Early computers of the 'all in one' form factors, such as the Commodore PET, the early IBM microcomputers and later models of the TRS-80, as well as the 'box' form factors such as the Altair, used a metal case; this continued through the IBM PC and all the clones thereof to the present day.

On the other hand, most early computers of the 'CPU in keyboard' form factor, such as the Apple II, Sinclair Spectrum and Commodore machines from the Vic-20 on, used plastic cases. (The one exception I can recall being the Atari 800.)

A metal case is more robust, conducts heat better and acts as an RF shield. I'm given to understand it is also slightly cheaper. (I've seen a figure of $300,000 quoted for the injection molds for a plastic case in the late seventies, and that was a time when interest rates were much higher than they are today.)

Given all those advantages of a metal case, why did so many computers use a plastic case? I could put Apple down to Steve Jobs having strong aesthetic tastes that greatly differed from mine, but Jack Tramiel and Clive Sinclair were pragmatists; I would expect them to go with a plastic case only if it had cost or other practical advantages.


Cost, both in manufacturing and design. The basic metal cases are simply that -- basic. Even modern PC cases are pretty simplistic being a metal box, with a plastic facade.

For home computers of the time, they're essentially self contained unit with "no user serviceable parts inside". They were not designed to be opened by the consumer, instead having facilities to promote external expansion. Since they're not designed to be opened and closed, plastic is a perfect material.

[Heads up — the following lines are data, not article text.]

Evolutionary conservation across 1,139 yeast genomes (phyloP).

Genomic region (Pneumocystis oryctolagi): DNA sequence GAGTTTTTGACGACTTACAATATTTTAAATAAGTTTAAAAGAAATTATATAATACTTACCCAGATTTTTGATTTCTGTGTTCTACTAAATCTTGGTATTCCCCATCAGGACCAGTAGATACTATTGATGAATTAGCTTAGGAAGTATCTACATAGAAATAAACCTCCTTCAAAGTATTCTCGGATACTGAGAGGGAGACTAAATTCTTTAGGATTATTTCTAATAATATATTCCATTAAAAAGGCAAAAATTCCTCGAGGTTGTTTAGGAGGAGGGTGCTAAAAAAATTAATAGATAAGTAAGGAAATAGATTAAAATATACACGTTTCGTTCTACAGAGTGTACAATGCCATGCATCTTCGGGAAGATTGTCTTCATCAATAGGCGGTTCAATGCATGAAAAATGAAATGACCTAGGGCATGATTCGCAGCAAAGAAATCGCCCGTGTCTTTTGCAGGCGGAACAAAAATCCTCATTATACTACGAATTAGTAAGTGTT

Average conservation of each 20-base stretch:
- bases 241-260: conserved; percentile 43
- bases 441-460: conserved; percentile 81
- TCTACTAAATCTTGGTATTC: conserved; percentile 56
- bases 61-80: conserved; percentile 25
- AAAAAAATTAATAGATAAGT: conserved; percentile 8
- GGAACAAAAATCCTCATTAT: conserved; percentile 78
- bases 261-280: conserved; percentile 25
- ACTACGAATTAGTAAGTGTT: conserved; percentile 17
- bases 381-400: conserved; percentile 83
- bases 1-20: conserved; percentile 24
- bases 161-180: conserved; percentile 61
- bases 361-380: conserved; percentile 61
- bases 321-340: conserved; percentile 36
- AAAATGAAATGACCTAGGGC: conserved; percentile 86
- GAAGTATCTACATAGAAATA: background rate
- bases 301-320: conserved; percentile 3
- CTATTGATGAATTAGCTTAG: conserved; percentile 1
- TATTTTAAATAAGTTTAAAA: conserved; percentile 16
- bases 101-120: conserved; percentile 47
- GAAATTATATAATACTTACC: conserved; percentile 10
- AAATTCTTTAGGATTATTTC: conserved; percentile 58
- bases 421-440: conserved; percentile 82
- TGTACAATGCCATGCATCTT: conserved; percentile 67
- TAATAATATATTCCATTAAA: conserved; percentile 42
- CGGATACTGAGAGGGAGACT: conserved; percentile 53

Obviously, the Apple II was an exception to this, having a case designed to be opened. But it was in stark contrast to most everything else until the IBM PC showed up.

With plastic, they were able to get not just lower per unit manufacturing costs, but more interesting and consumer appealing case designs. With rounded shapes, acute angles, etc. Most certainly not a "box".

These more aesthetic designs are much easier to create in plastic compared to metal.

While injection molds are indeed expensive to make, the individual unit costs are vastly lower both from a material cost and a labor cost.

10 billions McDonalds Happy Meal toys can't be wrong. The C64, Atari, and Apple computers sold in the millions of units. Easily enough to absorb the start up tooling costs of crafting injection molds.

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    The Apple II, ///, and the original Macintosh are all hybrids. It's a metal chassis with a plastic skin. This approach was taken to its (illogical) extreme with the Apple ///. – Brian H Jun 4 '18 at 15:19